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Title: Cognitive stimulation as alternative treatment to improve psychological disorders in patients with mild cognitive impairment
Authors: Carcelén-Fraile, M.
Llera-DelaTorre, A.
Aibar-Almazán, A.
Afanador-Restrepo, D.
Baena-Marín, M.
Hita-Contreras, F.
Loureiro, Vânia
García-Garro, P.
Castellote-Caballero, Y.
Keywords: Cognitive training
Mild cognitive impairment
Quality of life
Issue Date: May-2022
Publisher: MDPI
Citation: Carcelén-Fraile, M., Llera-DelaTorre, A., Aibar-Almazán, A., Afanador-Restrepo, D., Baena-Marín, M., Hita-Contreras, F., Loureiro, V., García-Garro, P. & Castellote-Caballero, Y. (2022). Cognitive stimulation as alternative treatment to improve psychological disorders in patients with mild cognitive impairment. Journal of Clinical Medicine, 11(14), 1-11.
Abstract: (1) Background: Mild cognitive impairment is becoming one of the most common clinical manifestations affecting older people. For this reason, developing non-pharmacological strategies to help improve or maintain the physical condition of patients with mild dementia has become a priority. Therefore, the objective of this study is to provide evidence about the effects of a cognitive stimulation program on cognitive performance, anxiety, depression, and quality of life in people with mild cognitive impairment (MCI) and aged > 70. (2) Methods: This study is a randomized clinical trial. A total of 72 elderly people with MCI participated: 35 in the control group who did not receive any intervention and 36 in the experimental group who received a cognitive stimulation program for 12 weeks. Cognitive performance, depression, anxiety and health-related quality of life (HRQoL) were measured using the Mini-Mental State Examination (MMSE), the Yesavage Geriatric Depression Scale, the Hamilton Rating Scale, and the SF-12, respectively. (3) Results: In the experimental group, significant results were obtained on cognitive performance, depression, anxiety and general health, emotional role, social functioning, vitality, mental health and mental component summary domains of the SF-12. (4) Conclusions: a cognitive stimulation program of 12 weeks improves cognitive performance, anxiety, depression, and HRQoL in people with MCI aged > 70.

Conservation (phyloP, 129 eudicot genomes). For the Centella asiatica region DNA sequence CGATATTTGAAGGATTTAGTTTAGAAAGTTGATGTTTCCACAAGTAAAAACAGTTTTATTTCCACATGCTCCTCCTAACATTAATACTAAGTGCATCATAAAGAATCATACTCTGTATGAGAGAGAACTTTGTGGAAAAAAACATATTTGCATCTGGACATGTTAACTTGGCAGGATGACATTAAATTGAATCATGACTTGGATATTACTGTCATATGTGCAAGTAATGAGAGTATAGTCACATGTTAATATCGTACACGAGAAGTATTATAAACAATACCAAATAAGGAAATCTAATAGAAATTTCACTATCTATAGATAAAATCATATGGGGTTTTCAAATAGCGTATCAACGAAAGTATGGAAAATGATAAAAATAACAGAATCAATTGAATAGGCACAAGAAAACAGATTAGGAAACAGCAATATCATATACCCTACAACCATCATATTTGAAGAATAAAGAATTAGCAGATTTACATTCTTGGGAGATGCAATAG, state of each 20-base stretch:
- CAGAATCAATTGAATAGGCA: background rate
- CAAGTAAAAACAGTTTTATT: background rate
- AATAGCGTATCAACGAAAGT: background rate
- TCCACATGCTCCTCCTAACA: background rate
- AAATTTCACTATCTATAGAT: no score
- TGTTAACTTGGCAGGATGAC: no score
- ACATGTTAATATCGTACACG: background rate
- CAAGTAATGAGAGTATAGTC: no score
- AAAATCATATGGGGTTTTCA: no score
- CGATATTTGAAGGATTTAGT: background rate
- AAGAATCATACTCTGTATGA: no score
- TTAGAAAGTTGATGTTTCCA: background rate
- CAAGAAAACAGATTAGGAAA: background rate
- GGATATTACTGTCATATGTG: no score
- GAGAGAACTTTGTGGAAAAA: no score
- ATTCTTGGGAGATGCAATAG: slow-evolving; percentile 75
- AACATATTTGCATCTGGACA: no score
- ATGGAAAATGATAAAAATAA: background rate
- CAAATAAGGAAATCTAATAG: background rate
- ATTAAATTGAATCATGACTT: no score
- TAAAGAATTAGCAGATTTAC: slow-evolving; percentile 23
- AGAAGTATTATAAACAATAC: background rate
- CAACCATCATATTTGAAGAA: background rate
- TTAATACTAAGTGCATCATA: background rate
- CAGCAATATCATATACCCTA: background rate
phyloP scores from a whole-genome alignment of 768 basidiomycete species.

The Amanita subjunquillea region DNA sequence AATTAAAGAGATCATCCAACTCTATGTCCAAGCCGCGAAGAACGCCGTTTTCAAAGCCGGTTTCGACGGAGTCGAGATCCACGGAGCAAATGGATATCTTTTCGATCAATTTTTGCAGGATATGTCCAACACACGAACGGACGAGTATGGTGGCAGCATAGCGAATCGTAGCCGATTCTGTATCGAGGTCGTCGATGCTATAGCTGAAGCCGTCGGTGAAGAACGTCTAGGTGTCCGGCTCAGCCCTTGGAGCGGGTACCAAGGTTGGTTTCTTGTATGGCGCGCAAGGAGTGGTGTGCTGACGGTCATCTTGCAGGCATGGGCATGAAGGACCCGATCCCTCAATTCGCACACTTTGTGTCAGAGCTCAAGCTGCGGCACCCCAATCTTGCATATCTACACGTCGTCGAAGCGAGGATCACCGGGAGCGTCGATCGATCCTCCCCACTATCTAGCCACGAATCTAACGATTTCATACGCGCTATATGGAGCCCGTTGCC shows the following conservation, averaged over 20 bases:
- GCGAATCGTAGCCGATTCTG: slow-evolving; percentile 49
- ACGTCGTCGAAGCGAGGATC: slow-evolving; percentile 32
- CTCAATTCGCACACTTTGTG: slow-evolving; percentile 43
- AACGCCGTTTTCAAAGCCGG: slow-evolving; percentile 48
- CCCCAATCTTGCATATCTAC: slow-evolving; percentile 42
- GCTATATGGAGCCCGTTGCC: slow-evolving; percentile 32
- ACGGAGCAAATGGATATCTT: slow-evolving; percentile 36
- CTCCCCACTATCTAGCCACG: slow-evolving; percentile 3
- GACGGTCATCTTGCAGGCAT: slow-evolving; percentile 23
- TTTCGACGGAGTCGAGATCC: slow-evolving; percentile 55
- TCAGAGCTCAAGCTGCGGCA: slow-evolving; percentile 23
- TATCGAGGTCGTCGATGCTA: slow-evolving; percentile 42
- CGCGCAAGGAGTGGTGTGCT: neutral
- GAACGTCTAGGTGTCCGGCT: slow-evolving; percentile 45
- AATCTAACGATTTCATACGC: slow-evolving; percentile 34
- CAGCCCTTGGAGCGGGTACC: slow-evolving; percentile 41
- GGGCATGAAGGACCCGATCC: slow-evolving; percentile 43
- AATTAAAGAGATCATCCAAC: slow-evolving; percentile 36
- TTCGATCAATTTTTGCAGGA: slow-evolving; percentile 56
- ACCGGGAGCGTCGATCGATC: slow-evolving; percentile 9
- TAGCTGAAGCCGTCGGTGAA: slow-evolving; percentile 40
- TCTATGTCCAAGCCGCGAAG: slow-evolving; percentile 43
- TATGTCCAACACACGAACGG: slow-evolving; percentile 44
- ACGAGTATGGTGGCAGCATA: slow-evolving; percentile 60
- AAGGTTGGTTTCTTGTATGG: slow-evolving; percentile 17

Peer reviewed: yes
ISSN: 2077-0383
Publisher version:
Appears in Collections:D-AHD - Artigos em revistas indexadas à WoS/Scopus

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